This is, if I am counting correctly, my eighth year helping out with the Readers’ Cup. Every time I am reminded how much I love it. Of course there is a lot to admire about the competition – the way it fosters a healthy excitement in literature that turns it into a collaborative experience, or the way it encourages healthy competition between schools and a sense of respect for other competitors. I’ve been thinking a little bit more about this though, and I think these aren’t even the greatest strength of the competition. For those with only a passing familiarity with R.C., each team is given a reading list of Australian and International books that range from picture books to non-fiction to novels, and are expected to show up on the day of the competition with a comprehensive knowledge of the set texts, as well as a rehearsed performance or presentation as a creative response to them. Their final result is a combination of the scores they attain in these two sections. It’s a simple enough conceit, though a lot of work goes into it behind the scenes.

The real value of the competition however – as I see it, anyway – is this: to win, it is not enough to simply read the books. The questions are fiendishly difficult at times, such as “How many rabbits are in the landscape picture that forms the endpapers?” or “What’s the colour of the tennis racquet that Jordan hides behind the wardrobe?” I have read many of these books, but I could not for the life of me answer many of these questions. Similarly, the creative challenge requires students to carefully re-imagine or analyse their chosen texts, with many choosing to bring to life moments absent from the published narrative, or to collide the worlds of two stories together (a notable example from this year’s primary competition was the “Switch-Witch,” who gleefully cackled as she nabbed the characters from one story to put them in the world of another, just to see what would happen). It is always a delight to see just how astonishingly hard the students have worked at pulling these stories apart.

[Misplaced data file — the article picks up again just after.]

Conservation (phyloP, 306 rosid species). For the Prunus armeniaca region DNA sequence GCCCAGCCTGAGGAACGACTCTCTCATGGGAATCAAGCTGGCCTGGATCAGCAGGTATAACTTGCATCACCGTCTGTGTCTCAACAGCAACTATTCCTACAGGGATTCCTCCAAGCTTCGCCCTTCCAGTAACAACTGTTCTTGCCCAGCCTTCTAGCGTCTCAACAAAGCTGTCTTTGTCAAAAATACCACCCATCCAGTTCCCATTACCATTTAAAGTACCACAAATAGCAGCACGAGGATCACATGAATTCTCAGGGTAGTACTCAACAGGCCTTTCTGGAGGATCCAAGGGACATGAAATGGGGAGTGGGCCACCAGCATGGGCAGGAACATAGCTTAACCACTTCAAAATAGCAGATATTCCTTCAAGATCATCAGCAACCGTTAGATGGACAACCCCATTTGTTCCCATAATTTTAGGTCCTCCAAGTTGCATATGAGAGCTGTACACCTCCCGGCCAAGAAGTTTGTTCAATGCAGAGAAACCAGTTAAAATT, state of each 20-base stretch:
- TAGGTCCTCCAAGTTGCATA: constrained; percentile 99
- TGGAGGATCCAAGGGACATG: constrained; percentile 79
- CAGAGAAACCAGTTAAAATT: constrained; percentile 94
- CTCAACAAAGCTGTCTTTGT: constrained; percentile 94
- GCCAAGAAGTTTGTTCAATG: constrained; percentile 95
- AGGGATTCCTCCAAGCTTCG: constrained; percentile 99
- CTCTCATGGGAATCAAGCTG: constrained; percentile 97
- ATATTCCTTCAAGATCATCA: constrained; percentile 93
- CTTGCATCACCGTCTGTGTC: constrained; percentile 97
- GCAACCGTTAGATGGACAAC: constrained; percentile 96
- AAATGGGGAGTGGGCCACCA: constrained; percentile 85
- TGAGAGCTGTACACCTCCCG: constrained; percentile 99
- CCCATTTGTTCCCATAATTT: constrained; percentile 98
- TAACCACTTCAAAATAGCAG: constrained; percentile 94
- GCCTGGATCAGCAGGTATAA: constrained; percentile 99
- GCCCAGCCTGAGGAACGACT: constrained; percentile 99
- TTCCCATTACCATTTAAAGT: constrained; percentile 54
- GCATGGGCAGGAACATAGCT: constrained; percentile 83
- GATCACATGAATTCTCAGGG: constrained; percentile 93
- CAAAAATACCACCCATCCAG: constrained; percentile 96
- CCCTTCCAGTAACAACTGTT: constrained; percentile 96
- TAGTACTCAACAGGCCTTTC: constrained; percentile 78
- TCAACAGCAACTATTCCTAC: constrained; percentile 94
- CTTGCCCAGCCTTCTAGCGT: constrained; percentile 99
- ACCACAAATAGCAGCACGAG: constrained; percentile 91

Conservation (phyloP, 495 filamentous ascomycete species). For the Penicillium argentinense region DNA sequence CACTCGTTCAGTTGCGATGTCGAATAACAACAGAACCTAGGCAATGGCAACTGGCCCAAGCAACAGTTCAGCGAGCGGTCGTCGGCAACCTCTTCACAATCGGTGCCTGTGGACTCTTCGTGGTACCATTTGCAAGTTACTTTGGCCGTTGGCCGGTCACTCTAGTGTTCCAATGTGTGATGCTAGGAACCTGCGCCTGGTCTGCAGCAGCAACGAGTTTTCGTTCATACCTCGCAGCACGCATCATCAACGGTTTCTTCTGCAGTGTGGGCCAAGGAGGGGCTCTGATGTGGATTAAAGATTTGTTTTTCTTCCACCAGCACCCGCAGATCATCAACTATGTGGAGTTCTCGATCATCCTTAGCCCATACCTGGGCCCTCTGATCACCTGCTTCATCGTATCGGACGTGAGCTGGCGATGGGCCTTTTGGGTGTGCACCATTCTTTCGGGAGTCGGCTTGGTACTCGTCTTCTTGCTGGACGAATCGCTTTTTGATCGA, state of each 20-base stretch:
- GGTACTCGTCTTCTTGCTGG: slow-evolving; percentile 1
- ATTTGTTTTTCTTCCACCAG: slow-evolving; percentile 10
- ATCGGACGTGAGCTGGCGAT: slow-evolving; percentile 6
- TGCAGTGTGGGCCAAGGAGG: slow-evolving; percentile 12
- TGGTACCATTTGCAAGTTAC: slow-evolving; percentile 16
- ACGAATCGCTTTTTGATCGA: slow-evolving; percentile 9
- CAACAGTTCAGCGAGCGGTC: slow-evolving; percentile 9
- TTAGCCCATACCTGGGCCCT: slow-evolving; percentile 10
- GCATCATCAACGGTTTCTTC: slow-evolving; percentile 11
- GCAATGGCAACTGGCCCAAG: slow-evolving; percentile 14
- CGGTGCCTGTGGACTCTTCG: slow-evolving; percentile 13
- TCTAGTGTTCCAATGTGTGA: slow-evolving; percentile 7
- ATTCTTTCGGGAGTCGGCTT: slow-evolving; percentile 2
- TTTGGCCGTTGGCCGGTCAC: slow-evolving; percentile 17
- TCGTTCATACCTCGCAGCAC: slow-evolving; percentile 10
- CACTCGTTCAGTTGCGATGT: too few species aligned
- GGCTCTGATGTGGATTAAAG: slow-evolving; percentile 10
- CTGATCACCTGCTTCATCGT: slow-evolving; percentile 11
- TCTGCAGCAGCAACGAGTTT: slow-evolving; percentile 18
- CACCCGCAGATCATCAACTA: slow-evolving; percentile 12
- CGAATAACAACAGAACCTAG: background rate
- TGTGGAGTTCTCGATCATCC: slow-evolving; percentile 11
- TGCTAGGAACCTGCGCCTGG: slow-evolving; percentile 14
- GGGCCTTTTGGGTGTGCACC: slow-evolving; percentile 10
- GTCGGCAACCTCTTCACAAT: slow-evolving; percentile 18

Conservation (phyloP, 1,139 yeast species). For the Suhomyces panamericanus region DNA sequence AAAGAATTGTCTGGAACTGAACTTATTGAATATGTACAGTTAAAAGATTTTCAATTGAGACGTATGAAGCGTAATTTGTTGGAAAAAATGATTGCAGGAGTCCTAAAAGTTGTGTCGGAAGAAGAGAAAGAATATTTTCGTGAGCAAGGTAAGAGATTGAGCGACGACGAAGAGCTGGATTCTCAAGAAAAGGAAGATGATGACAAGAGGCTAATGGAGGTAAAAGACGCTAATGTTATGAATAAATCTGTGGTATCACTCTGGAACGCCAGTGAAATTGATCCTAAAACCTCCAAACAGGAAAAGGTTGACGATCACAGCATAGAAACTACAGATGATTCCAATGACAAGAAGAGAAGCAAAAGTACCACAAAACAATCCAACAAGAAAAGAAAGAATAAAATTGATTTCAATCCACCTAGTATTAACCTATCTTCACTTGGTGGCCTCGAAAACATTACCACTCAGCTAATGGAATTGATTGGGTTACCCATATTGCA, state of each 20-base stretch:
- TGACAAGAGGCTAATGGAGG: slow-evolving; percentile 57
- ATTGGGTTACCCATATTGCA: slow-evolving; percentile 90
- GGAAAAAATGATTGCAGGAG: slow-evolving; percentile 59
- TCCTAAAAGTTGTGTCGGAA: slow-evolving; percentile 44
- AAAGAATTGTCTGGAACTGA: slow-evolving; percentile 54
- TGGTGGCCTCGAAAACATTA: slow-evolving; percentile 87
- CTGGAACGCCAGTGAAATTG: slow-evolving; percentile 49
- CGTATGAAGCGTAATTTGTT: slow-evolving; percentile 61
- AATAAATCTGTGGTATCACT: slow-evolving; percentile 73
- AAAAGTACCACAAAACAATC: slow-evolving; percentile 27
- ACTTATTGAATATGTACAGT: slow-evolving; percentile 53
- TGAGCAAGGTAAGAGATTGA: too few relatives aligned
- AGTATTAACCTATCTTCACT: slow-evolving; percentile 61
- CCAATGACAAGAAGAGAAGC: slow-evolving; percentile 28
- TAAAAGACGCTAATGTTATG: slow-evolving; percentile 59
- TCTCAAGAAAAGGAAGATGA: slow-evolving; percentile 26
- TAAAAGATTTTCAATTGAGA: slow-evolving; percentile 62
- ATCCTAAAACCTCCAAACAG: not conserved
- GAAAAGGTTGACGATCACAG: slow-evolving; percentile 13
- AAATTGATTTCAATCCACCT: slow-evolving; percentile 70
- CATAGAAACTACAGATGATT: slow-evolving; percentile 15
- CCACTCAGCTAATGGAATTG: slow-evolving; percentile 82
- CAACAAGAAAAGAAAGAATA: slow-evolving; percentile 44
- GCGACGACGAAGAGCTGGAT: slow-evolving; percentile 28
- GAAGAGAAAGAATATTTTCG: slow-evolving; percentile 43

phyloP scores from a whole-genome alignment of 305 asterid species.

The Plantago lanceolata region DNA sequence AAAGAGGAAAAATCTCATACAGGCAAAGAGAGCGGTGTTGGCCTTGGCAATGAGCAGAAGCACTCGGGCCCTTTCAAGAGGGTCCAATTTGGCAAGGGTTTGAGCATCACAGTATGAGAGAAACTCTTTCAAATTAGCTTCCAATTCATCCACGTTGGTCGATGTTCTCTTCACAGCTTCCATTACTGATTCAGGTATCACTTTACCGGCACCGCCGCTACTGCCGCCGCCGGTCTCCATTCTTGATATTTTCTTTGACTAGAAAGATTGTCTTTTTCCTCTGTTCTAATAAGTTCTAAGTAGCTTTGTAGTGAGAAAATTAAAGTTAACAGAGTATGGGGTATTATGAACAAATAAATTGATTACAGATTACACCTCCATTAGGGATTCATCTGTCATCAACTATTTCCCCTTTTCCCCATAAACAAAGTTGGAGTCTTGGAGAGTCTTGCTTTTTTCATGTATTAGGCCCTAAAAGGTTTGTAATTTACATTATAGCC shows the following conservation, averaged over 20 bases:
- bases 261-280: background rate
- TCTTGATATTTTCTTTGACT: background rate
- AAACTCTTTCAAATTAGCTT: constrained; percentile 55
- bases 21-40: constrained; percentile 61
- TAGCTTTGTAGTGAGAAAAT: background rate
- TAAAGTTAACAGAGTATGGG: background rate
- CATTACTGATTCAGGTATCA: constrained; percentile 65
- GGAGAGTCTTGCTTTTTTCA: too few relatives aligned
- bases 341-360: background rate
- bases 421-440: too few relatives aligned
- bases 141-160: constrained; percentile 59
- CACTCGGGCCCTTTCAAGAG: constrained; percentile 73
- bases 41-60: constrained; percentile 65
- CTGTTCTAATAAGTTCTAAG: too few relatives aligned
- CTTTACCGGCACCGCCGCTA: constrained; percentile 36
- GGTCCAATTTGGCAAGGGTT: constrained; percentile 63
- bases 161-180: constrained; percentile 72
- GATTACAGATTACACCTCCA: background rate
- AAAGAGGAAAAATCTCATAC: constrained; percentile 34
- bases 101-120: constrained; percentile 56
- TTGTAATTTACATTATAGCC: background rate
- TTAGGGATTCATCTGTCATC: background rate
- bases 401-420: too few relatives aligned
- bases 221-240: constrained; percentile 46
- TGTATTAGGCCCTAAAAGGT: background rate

Which leads me to my point. The Reader’s Cup encourages deep reading. In a world where the printed word is fast becoming another disposable commodity that can be churned through and discarded, the contestants in R.C. must engage with their prescribed books in a way that perhaps seems alien to them in much of their reading outside of the competition: they have to study them, and go a bit beyond what would be expected for their English classes, too. They have to know the characters inside out—know what they would say, do, or be in different situations. They have to know the smaller details of the story, spotting the things that only the author would usually notice. They have to live within the novels, not just consume them. From my discussions with them it’s clear that most of these kids will remember the books that they worked on as favourites for years to come, and I think that the relationship that the competition fosters with the printed word is really special.

For a little while, books are more than books. As lovers of reading, isn’t that all we could hope for?

Lyndon Riggall